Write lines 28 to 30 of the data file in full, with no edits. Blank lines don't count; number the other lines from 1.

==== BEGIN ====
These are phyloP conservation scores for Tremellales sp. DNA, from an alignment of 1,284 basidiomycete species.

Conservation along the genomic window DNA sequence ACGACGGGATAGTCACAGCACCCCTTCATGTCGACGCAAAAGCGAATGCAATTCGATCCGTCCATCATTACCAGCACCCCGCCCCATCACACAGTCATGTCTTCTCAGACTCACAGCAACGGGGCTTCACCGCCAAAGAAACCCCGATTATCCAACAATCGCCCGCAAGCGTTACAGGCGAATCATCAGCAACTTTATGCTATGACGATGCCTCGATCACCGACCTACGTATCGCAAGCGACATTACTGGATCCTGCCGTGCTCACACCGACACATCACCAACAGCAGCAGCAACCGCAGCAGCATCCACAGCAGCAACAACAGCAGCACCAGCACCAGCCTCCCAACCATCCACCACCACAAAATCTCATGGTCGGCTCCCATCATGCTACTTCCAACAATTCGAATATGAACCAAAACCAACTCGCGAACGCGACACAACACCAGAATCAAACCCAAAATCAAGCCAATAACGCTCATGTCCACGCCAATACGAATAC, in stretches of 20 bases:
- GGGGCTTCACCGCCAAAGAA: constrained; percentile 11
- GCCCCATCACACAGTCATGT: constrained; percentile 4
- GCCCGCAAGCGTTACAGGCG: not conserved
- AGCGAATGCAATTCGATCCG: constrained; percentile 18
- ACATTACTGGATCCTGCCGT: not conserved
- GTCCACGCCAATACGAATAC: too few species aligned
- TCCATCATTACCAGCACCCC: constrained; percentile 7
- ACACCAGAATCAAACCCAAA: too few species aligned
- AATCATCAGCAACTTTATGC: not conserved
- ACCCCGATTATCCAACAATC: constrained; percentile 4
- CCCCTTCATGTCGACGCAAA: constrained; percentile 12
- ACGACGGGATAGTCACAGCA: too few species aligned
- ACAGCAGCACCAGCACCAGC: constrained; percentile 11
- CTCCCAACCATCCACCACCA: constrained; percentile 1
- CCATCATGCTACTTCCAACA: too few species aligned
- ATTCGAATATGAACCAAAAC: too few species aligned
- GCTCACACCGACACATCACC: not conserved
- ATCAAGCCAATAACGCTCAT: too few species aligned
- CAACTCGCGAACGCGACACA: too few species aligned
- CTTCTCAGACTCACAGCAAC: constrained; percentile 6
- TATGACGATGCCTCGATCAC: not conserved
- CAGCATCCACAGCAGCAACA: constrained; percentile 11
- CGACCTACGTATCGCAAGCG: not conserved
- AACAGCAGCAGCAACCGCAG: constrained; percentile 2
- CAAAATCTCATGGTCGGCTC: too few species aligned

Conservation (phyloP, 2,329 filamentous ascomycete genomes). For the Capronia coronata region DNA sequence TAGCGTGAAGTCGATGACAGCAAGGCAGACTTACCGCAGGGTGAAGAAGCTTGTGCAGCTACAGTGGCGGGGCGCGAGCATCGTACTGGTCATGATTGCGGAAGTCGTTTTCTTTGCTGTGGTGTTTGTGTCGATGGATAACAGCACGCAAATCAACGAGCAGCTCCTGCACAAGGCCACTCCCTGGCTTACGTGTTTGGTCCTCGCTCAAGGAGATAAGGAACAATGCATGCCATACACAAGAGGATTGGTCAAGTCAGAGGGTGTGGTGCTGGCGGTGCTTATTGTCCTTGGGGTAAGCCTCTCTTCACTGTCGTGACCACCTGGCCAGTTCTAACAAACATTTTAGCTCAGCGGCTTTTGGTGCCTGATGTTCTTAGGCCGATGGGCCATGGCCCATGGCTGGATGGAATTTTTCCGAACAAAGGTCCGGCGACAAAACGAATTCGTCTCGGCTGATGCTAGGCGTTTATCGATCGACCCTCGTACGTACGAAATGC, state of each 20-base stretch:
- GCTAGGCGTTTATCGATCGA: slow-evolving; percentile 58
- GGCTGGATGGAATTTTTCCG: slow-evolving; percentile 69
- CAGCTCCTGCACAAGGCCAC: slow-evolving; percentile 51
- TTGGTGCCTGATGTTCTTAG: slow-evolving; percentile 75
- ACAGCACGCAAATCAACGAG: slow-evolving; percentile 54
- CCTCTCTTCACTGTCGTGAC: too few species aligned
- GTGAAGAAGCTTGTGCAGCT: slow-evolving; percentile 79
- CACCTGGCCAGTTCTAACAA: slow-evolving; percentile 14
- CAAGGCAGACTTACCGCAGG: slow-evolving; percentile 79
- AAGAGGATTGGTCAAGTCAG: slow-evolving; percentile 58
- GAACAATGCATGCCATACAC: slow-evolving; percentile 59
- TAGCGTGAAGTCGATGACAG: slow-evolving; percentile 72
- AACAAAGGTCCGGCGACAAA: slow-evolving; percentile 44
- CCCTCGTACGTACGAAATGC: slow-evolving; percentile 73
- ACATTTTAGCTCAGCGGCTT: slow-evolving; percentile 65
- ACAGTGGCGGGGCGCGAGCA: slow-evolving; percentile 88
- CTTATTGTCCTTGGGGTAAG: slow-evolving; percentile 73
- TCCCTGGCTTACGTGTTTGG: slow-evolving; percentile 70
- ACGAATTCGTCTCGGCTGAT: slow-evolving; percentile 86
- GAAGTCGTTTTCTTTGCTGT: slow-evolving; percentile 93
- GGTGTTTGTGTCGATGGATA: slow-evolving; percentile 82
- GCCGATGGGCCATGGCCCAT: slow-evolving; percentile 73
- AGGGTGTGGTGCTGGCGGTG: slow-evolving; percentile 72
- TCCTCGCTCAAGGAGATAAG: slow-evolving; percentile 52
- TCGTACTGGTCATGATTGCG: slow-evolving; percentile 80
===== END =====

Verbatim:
Conservation (phyloP, 2,329 filamentous ascomycete genomes). For the Capronia coronata region DNA sequence TAGCGTGAAGTCGATGACAGCAAGGCAGACTTACCGCAGGGTGAAGAAGCTTGTGCAGCTACAGTGGCGGGGCGCGAGCATCGTACTGGTCATGATTGCGGAAGTCGTTTTCTTTGCTGTGGTGTTTGTGTCGATGGATAACAGCACGCAAATCAACGAGCAGCTCCTGCACAAGGCCACTCCCTGGCTTACGTGTTTGGTCCTCGCTCAAGGAGATAAGGAACAATGCATGCCATACACAAGAGGATTGGTCAAGTCAGAGGGTGTGGTGCTGGCGGTGCTTATTGTCCTTGGGGTAAGCCTCTCTTCACTGTCGTGACCACCTGGCCAGTTCTAACAAACATTTTAGCTCAGCGGCTTTTGGTGCCTGATGTTCTTAGGCCGATGGGCCATGGCCCATGGCTGGATGGAATTTTTCCGAACAAAGGTCCGGCGACAAAACGAATTCGTCTCGGCTGATGCTAGGCGTTTATCGATCGACCCTCGTACGTACGAAATGC, state of each 20-base stretch:
- GCTAGGCGTTTATCGATCGA: slow-evolving; percentile 58
- GGCTGGATGGAATTTTTCCG: slow-evolving; percentile 69